Title

Homologous and heterologous reconstitution of Golgi to chloroplast transport and protein import into the complex chloroplasts of Euglena

Abstract

Euglena complex chloroplasts evolved through secondary endosymbiosis between a phagotrophic trypanosome host and eukaryotic algal endosymbiont. Cytoplasmically synthesized chloroplast proteins are transported in vesicles as integral membrane proteins from the ER to the Golgi apparatus to the Euglena chloroplast. Euglena chloroplast preprotein pre-sequences contain a functional N-terminal ER-targeting signal peptide and a domain having characteristics of a higher plant chloroplast targeting transit peptide, which contains a hydrophobic stop-transfer membrane anchor sequence that anchors the precursor in the vesicle membrane. Pulse-chase subcellular fractionation studies showed that 35S-labeled precursor to the light harvesting chlorophyll a/b binding protein accumulated in the Golgi apparatus of Euglena incubated at 15°C and transport to the chloroplast resumed after transfer to 26°C. Transport of the 35S-labeled precursor to the chlorophyll a/b binding protein from Euglena Golgi membranes to Euglena chloroplasts and import into chloroplasts was reconstituted using Golgi membranes isolated from 15°C cells returned to 26°C. Transport was dependent upon extra- and intrachloroplast ATP and GTP hydrolysis. Golgi to chloroplast transport was not inhibited by N-ethylmaleimide indicating that fusion of Golgi vesicles to the chloroplast envelope does not require N-ethylmaleimide-sensitive factor (NSF). This suggests that N-ethylmaleimide-sensitive factor attachment protein receptors (SNAREs) are not utilized in the targeting fusion reaction. The Euglena precursor to the chloroplast-localized small subunit of ribulose-1,5-bisphosphate carboxylase was not imported into isolated pea chloroplasts. A precursor with the N-terminal signal peptide deleted was imported, indicating that the Euglena pre-sequence has a transit peptide that functions in pea chloroplasts. A precursor to the small subunit of ribulose-1,5-bisphosphate carboxylase with the hydrophobic membrane anchor and the pre-sequence region C-terminal to the hydrophobic membrane anchor deleted was imported localizing the functional transit peptide to the Euglena pre-sequence region between the signal peptidase cleavage site and the hydrophobic membrane anchor. The Euglena precursor to the small subunit of ribulose-1,5-bisphosphate carboxylase and the deletion constructs were not post-translationally imported into isolated Euglena chloroplasts indicating that vesicular transport is the obligate import mechanism. Taken together, these studies suggest that protein import into complex Euglena chloroplasts evolved by developing a novel vesicle fusion targeting system to link the host secretory system to the transit peptide-dependent chloroplast protein import system of the endosymbiont.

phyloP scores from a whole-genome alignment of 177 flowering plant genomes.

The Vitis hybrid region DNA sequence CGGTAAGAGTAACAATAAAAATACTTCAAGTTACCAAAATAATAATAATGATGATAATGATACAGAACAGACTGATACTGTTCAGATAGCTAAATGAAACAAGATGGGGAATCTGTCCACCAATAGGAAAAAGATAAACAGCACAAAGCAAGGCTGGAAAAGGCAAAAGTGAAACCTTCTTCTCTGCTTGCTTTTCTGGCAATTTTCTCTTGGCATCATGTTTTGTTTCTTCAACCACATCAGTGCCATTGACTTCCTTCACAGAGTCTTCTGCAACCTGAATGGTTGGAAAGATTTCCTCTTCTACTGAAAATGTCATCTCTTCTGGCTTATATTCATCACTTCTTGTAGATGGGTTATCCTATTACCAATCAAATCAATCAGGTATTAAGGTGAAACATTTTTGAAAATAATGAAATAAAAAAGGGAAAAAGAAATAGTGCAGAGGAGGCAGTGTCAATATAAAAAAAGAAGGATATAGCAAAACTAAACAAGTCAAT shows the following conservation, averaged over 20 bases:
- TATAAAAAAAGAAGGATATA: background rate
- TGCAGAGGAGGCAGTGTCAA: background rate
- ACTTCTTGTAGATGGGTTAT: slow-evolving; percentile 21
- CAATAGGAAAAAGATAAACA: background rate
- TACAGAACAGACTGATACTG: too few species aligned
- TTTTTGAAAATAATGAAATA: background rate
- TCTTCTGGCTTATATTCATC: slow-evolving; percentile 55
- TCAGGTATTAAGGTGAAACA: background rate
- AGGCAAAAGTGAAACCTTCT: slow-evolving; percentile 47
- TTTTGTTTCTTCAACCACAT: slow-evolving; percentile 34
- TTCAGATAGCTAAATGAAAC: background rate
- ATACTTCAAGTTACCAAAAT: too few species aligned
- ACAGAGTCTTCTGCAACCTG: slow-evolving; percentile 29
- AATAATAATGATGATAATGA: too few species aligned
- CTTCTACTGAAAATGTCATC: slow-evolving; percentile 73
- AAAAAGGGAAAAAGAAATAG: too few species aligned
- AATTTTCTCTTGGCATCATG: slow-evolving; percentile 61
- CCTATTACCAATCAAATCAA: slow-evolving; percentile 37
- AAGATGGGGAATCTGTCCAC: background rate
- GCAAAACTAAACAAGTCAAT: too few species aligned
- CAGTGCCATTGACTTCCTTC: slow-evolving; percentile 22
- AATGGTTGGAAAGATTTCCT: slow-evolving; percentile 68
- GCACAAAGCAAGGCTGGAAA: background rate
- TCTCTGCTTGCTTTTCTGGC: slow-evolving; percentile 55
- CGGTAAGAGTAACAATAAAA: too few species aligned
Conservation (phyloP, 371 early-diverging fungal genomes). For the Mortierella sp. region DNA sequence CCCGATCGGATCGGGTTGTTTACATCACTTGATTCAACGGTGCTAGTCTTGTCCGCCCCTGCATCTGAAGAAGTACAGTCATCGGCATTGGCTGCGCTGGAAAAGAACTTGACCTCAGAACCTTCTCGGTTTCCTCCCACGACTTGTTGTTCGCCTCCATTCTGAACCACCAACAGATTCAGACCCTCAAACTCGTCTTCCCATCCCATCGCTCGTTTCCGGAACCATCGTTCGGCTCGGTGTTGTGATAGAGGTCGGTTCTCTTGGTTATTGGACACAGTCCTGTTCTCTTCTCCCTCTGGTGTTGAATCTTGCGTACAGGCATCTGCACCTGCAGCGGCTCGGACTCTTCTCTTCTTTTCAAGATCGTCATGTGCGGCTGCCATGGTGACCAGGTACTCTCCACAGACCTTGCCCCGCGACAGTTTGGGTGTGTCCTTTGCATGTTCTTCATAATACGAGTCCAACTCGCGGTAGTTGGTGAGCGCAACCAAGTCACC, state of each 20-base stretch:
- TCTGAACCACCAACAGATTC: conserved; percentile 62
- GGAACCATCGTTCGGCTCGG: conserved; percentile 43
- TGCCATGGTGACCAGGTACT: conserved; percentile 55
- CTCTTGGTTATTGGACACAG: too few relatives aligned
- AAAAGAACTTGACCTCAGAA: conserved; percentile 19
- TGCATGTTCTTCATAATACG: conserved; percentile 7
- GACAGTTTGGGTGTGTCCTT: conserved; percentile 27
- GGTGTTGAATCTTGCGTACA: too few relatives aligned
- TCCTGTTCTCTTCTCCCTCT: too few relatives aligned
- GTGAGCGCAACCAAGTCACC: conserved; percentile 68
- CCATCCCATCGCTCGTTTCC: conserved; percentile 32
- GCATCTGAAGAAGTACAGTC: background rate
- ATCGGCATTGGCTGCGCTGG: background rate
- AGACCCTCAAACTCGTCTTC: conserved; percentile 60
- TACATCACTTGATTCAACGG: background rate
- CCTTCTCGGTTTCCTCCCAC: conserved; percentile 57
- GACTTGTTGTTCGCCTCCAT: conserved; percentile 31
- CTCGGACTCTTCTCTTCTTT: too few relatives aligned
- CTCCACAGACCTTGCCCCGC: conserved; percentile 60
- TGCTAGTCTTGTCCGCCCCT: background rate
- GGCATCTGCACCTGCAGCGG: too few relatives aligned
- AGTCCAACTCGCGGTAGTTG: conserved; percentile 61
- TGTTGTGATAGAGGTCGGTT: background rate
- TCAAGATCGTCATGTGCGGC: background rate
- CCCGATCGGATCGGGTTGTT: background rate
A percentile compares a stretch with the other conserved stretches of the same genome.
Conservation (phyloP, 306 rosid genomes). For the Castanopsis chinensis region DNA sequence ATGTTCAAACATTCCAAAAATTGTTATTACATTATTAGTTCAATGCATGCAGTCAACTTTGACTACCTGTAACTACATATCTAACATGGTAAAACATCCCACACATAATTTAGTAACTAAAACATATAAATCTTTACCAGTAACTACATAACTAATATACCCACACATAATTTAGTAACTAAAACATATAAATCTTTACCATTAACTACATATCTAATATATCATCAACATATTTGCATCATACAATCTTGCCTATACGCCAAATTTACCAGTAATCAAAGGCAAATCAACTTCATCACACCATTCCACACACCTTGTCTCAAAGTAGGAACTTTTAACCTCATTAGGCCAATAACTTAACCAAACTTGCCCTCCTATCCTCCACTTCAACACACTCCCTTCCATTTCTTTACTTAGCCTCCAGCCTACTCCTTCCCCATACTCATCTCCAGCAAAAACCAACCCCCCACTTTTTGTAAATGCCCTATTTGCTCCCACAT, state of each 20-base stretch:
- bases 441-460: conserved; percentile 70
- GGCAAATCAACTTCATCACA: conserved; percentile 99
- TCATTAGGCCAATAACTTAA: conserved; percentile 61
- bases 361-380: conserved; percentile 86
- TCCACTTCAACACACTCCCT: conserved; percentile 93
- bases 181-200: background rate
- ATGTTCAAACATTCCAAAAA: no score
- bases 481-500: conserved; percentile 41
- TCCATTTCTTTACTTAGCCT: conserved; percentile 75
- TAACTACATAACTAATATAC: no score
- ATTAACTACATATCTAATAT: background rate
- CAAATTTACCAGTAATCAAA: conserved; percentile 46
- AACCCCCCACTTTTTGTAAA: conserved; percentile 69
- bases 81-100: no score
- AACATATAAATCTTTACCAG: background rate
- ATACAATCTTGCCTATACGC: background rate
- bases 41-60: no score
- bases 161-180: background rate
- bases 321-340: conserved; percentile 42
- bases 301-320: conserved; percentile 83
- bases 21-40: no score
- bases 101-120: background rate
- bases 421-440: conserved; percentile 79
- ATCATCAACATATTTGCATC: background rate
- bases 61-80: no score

Publication Title

Journal of Cell Science

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